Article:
The Journal of mHealth Vol 2 Issue 4 (August) - Page 12
Chimaera Device Paves Way for
Wireless Pain Relief
A prototype surgical tool that combines preoperative CT data
with state-of-the-art sensing technology could put the ability to
carry out complex operations in the hands of many more doctors, according to its developers.
The hand-held device, called Chimaera, could revolutionise the
delivery of miniaturised neurostimulators to specific nerves, and
give many more patients access to pioneering new pain management technology.
Different regions of the brain are known to be linked to areas
of perception, such as pain. Neurostimulation involves applying
electric impulses to nerves to alter brain activity in a specific area.
"Pain is simply a series of electrical signals as transmitted
through the nervous system, whether that's pain from a broken leg or pain from a headache. So by putting an electrical
signal directly into target nerves, you're able to lessen, override
or deliver particular signals which influences how your brain is
experiencing things," explained Simon Karger from technology
developers Cambridge Consultants.
The main challenge with neurostimulation procedures is safely
accessing the correct nerve - which might be deep in the face or
behind an eye-socket - and implanting the device without complications for the patient.
Chimaera is designed to make implanting neuromodulators to
nerves much easier by integrating surgical, sensing and implant
delivery functions in one intelligent device. It uses preoperative
CT (computerised tomography) scan data to create a 3D X-ray
image of the patient, enabling surgeons to identify critical structures, such as nerves and blood vessels. This combines with the
intraoperative data from Chimaera's sensing technology to guide
the surgeon to the precise location of a procedure, helping to
ensure the surgical device stays on a predetermined safe pathway.
The real-time data generation is designed to be used in conjunction with optical wearable technology, such as Google glass.
This means a surgeon can literally 'see' exactly where they are
within the body at
any point during
an operation. Once
the target nerve
has been reached
the sensors also let
the surgeon know,
and the implant can
then be deployed
down the device.
neuromodulators - measuring less than a centimetre in length could be implanted as simply and quickly as possible. Chimaera,
he said, could allow doctors around the world perform a procedure that can currently only be carried out by a handful of people.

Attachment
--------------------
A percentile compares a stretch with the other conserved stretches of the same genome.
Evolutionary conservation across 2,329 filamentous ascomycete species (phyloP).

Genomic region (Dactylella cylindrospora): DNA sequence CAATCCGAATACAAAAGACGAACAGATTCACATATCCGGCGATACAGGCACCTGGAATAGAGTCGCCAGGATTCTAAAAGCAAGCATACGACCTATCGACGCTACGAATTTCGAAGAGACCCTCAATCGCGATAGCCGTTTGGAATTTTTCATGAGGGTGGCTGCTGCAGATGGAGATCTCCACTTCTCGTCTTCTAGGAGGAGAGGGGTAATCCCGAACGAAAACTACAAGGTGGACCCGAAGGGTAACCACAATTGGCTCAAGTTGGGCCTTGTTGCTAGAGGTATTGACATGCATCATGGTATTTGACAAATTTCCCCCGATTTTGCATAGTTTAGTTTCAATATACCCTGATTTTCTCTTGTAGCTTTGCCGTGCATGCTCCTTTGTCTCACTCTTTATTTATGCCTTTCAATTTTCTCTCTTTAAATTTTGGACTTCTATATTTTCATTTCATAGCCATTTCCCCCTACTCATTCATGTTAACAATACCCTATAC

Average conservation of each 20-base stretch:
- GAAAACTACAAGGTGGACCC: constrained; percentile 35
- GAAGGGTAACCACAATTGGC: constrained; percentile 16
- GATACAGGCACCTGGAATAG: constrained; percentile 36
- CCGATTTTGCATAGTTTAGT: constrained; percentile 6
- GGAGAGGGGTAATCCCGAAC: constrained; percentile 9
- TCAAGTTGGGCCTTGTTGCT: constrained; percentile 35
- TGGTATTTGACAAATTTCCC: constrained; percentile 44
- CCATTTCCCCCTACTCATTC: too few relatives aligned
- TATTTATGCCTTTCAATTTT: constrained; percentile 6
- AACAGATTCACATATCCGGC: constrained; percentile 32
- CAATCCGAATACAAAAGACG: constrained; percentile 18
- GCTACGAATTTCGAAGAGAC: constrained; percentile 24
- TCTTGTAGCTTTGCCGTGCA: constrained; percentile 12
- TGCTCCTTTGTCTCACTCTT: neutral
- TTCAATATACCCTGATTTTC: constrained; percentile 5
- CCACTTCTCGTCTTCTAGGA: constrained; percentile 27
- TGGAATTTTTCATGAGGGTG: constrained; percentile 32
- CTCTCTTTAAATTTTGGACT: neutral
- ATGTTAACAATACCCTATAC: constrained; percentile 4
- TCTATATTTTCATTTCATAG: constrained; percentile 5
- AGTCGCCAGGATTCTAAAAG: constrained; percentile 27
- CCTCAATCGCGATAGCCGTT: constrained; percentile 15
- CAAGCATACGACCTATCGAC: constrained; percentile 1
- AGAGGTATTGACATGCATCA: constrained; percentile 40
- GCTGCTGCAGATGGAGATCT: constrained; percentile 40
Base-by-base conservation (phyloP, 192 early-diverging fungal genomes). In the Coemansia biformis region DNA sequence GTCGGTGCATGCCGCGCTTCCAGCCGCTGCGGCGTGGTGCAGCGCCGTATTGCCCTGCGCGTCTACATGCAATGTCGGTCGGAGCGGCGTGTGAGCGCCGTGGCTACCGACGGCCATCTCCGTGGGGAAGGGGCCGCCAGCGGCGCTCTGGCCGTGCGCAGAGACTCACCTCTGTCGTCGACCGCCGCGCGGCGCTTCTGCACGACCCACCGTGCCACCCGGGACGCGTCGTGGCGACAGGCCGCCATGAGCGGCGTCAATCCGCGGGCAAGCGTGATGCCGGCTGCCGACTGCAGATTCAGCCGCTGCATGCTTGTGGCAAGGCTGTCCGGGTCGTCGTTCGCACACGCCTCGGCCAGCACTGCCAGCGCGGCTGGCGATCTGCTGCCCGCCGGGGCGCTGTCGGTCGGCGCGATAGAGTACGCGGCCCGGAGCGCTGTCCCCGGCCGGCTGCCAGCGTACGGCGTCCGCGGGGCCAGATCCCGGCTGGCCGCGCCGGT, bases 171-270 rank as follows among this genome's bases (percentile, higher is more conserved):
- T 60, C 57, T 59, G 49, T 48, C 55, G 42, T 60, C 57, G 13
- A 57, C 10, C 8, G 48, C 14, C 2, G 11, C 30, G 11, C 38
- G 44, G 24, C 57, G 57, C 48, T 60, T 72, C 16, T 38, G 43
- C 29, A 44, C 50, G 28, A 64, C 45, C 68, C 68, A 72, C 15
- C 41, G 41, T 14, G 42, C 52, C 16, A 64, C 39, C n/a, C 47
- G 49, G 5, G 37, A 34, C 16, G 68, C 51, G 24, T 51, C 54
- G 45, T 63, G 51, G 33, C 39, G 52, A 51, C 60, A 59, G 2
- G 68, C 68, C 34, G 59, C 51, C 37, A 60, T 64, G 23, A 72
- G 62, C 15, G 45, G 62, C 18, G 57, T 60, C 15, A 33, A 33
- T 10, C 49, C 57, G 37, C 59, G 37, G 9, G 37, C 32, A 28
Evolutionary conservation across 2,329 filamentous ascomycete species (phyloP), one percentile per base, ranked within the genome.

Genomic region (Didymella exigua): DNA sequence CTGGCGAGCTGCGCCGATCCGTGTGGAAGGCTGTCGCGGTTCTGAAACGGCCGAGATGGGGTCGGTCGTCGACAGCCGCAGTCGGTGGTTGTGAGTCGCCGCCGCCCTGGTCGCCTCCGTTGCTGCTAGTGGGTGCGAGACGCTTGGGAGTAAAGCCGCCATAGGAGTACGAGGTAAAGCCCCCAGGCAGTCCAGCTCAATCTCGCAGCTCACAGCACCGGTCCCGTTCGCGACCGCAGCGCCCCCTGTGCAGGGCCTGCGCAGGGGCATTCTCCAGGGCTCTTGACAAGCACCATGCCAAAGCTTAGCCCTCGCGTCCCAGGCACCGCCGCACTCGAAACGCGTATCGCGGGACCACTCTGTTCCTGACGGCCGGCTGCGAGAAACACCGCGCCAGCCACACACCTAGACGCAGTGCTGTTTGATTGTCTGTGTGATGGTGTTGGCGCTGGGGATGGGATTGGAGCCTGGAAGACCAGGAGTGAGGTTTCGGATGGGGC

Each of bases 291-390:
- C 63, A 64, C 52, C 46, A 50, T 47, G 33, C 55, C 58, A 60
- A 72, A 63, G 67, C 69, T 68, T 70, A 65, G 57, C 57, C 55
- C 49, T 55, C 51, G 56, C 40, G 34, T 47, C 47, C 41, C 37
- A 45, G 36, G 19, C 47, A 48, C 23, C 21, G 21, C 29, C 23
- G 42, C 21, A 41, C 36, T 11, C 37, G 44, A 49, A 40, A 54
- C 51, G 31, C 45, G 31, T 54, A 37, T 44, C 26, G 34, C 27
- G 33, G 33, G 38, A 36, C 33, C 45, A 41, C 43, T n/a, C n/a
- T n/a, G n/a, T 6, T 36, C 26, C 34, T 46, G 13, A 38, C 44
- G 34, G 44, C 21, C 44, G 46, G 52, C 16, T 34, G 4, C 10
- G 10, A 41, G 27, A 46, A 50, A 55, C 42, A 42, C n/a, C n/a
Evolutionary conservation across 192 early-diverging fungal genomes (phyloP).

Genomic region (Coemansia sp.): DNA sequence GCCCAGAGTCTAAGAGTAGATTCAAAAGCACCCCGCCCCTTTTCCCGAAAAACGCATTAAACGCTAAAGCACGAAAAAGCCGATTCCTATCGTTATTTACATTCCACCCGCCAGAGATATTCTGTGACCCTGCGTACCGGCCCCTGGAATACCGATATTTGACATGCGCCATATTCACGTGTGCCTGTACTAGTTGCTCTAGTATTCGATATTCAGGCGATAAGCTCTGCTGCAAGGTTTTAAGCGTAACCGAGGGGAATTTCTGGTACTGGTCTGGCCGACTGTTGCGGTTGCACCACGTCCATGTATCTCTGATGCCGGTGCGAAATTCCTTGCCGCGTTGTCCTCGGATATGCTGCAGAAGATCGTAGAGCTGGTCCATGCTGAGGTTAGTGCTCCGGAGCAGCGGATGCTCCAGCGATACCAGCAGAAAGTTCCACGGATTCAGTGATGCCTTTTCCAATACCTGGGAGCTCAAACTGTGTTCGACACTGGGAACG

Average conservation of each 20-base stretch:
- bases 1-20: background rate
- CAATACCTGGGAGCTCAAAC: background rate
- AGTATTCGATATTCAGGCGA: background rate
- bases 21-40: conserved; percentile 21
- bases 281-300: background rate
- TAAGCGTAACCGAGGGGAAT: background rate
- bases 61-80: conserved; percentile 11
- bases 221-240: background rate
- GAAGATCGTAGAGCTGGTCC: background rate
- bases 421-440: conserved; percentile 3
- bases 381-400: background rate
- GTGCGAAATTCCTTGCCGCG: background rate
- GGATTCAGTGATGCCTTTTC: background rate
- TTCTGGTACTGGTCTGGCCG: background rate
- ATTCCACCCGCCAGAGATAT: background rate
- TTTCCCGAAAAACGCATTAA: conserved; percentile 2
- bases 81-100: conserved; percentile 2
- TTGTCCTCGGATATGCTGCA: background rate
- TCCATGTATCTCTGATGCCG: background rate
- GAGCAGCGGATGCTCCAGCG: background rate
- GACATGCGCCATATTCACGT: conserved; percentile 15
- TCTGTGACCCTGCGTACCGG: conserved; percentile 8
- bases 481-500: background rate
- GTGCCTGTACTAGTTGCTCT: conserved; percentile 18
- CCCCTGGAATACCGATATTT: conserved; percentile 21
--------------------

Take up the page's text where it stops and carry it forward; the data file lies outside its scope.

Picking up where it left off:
"With Chimaera, what we've done is we've combined smart
sensing technology, pre-operative planning, we've taken small
implant form-factors; and we've combined both implant delivery with surgical tool to provide a completely connected, unified surgical system that has the potential to take a surgery that
maybe only four or five people in the world can carry out today
and make it accessible to a broad cross-section of general surgeons. By doing that we make it accessible to a much, much
broader patient population," he said.
The developers said that while most of today's surgical tools are
largely passive, offering surgeons little feedback, Chimaera opens
the door to a new generation of neurostimulation implant procedures. It could, they say, enable more surgeons to carry out complex operations at lower risk and with better results for patients.
While it may be some time before a device like Chimaera is in
surgeons' hands, Karger said it could pave the way for wireless
pain management for patients using, for example, their mobile
phone: "Imagine a migraine sufferer who literally as they feel
the onset of their migraine, can reach for their cell phone and
dial-down the pain. That is a life-changing therapy for that
patient. And crucially what it does is it changes that patient
from a patient into a consumer; they don't need to feel like a
Developers Cambridge Consultants say Chimaera is the equivalent of a 'concept car' that demonstrates their vision for the next
generation of surgery. They say that all of the technologies that
are used in Chimaera currently exist, and they are now looking
for partners to lead a product development cycle to turn it into
a medical device ready for market.
Source: Reuters n